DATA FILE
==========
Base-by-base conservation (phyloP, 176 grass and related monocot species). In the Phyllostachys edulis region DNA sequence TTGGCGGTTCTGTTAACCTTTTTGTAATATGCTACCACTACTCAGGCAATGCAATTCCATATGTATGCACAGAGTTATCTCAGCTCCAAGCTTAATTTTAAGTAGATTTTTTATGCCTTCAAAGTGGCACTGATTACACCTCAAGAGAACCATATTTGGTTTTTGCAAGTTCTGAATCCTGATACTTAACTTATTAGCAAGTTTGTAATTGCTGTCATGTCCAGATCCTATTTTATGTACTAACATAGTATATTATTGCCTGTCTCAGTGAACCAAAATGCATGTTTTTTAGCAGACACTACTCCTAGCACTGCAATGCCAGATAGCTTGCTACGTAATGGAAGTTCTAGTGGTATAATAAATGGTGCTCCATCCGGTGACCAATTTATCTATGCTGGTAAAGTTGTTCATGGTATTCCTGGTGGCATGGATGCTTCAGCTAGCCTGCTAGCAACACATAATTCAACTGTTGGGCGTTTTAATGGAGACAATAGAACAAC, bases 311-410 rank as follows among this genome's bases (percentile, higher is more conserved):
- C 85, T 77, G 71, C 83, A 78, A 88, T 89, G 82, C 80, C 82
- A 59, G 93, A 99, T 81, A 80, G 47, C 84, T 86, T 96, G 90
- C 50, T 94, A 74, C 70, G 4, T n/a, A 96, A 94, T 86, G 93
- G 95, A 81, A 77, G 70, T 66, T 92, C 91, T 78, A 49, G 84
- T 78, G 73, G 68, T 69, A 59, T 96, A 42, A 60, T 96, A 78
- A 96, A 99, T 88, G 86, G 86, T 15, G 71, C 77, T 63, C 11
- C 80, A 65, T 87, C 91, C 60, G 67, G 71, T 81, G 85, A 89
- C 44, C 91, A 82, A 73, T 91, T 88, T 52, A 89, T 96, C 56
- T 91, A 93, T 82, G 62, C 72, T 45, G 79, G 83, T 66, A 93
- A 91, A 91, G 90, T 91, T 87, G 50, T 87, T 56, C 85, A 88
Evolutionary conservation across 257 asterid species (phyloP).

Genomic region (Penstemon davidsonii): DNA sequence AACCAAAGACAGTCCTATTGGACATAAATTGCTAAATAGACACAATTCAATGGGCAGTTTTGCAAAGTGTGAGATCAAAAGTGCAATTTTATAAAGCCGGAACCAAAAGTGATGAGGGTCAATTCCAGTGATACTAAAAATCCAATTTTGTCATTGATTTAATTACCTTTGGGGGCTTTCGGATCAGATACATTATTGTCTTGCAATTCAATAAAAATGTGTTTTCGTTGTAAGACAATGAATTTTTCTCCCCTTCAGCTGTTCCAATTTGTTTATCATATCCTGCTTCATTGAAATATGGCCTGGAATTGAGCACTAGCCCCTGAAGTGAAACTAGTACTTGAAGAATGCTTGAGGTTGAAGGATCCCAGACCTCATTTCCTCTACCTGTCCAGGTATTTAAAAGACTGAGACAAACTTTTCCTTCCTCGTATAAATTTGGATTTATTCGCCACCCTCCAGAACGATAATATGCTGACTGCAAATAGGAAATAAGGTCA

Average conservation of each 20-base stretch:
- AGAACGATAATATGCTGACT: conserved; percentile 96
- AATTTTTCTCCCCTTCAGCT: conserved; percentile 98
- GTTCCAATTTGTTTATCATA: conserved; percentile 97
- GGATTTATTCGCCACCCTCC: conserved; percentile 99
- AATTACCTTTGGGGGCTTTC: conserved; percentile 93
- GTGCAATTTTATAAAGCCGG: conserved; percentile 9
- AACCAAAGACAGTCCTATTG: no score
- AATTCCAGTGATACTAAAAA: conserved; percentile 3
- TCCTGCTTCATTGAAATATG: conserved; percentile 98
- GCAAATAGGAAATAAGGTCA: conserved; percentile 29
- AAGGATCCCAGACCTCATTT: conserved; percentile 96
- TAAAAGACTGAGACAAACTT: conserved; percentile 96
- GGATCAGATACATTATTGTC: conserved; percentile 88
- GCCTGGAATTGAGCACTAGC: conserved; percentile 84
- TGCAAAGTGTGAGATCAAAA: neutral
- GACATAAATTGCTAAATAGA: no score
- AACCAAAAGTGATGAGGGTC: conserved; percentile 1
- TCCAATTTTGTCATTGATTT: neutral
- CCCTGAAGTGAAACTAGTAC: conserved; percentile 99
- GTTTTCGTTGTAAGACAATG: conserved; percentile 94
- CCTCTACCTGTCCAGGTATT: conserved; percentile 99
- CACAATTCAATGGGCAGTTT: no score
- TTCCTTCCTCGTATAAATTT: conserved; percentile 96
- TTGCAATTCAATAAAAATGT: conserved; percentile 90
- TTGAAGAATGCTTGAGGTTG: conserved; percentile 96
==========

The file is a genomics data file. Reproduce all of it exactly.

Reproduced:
Base-by-base conservation (phyloP, 176 grass and related monocot species). In the Phyllostachys edulis region DNA sequence TTGGCGGTTCTGTTAACCTTTTTGTAATATGCTACCACTACTCAGGCAATGCAATTCCATATGTATGCACAGAGTTATCTCAGCTCCAAGCTTAATTTTAAGTAGATTTTTTATGCCTTCAAAGTGGCACTGATTACACCTCAAGAGAACCATATTTGGTTTTTGCAAGTTCTGAATCCTGATACTTAACTTATTAGCAAGTTTGTAATTGCTGTCATGTCCAGATCCTATTTTATGTACTAACATAGTATATTATTGCCTGTCTCAGTGAACCAAAATGCATGTTTTTTAGCAGACACTACTCCTAGCACTGCAATGCCAGATAGCTTGCTACGTAATGGAAGTTCTAGTGGTATAATAAATGGTGCTCCATCCGGTGACCAATTTATCTATGCTGGTAAAGTTGTTCATGGTATTCCTGGTGGCATGGATGCTTCAGCTAGCCTGCTAGCAACACATAATTCAACTGTTGGGCGTTTTAATGGAGACAATAGAACAAC, bases 311-410 rank as follows among this genome's bases (percentile, higher is more conserved):
- C 85, T 77, G 71, C 83, A 78, A 88, T 89, G 82, C 80, C 82
- A 59, G 93, A 99, T 81, A 80, G 47, C 84, T 86, T 96, G 90
- C 50, T 94, A 74, C 70, G 4, T n/a, A 96, A 94, T 86, G 93
- G 95, A 81, A 77, G 70, T 66, T 92, C 91, T 78, A 49, G 84
- T 78, G 73, G 68, T 69, A 59, T 96, A 42, A 60, T 96, A 78
- A 96, A 99, T 88, G 86, G 86, T 15, G 71, C 77, T 63, C 11
- C 80, A 65, T 87, C 91, C 60, G 67, G 71, T 81, G 85, A 89
- C 44, C 91, A 82, A 73, T 91, T 88, T 52, A 89, T 96, C 56
- T 91, A 93, T 82, G 62, C 72, T 45, G 79, G 83, T 66, A 93
- A 91, A 91, G 90, T 91, T 87, G 50, T 87, T 56, C 85, A 88
Evolutionary conservation across 257 asterid species (phyloP).

Genomic region (Penstemon davidsonii): DNA sequence AACCAAAGACAGTCCTATTGGACATAAATTGCTAAATAGACACAATTCAATGGGCAGTTTTGCAAAGTGTGAGATCAAAAGTGCAATTTTATAAAGCCGGAACCAAAAGTGATGAGGGTCAATTCCAGTGATACTAAAAATCCAATTTTGTCATTGATTTAATTACCTTTGGGGGCTTTCGGATCAGATACATTATTGTCTTGCAATTCAATAAAAATGTGTTTTCGTTGTAAGACAATGAATTTTTCTCCCCTTCAGCTGTTCCAATTTGTTTATCATATCCTGCTTCATTGAAATATGGCCTGGAATTGAGCACTAGCCCCTGAAGTGAAACTAGTACTTGAAGAATGCTTGAGGTTGAAGGATCCCAGACCTCATTTCCTCTACCTGTCCAGGTATTTAAAAGACTGAGACAAACTTTTCCTTCCTCGTATAAATTTGGATTTATTCGCCACCCTCCAGAACGATAATATGCTGACTGCAAATAGGAAATAAGGTCA

Average conservation of each 20-base stretch:
- AGAACGATAATATGCTGACT: conserved; percentile 96
- AATTTTTCTCCCCTTCAGCT: conserved; percentile 98
- GTTCCAATTTGTTTATCATA: conserved; percentile 97
- GGATTTATTCGCCACCCTCC: conserved; percentile 99
- AATTACCTTTGGGGGCTTTC: conserved; percentile 93
- GTGCAATTTTATAAAGCCGG: conserved; percentile 9
- AACCAAAGACAGTCCTATTG: no score
- AATTCCAGTGATACTAAAAA: conserved; percentile 3
- TCCTGCTTCATTGAAATATG: conserved; percentile 98
- GCAAATAGGAAATAAGGTCA: conserved; percentile 29
- AAGGATCCCAGACCTCATTT: conserved; percentile 96
- TAAAAGACTGAGACAAACTT: conserved; percentile 96
- GGATCAGATACATTATTGTC: conserved; percentile 88
- GCCTGGAATTGAGCACTAGC: conserved; percentile 84
- TGCAAAGTGTGAGATCAAAA: neutral
- GACATAAATTGCTAAATAGA: no score
- AACCAAAAGTGATGAGGGTC: conserved; percentile 1
- TCCAATTTTGTCATTGATTT: neutral
- CCCTGAAGTGAAACTAGTAC: conserved; percentile 99
- GTTTTCGTTGTAAGACAATG: conserved; percentile 94
- CCTCTACCTGTCCAGGTATT: conserved; percentile 99
- CACAATTCAATGGGCAGTTT: no score
- TTCCTTCCTCGTATAAATTT: conserved; percentile 96
- TTGCAATTCAATAAAAATGT: conserved; percentile 90
- TTGAAGAATGCTTGAGGTTG: conserved; percentile 96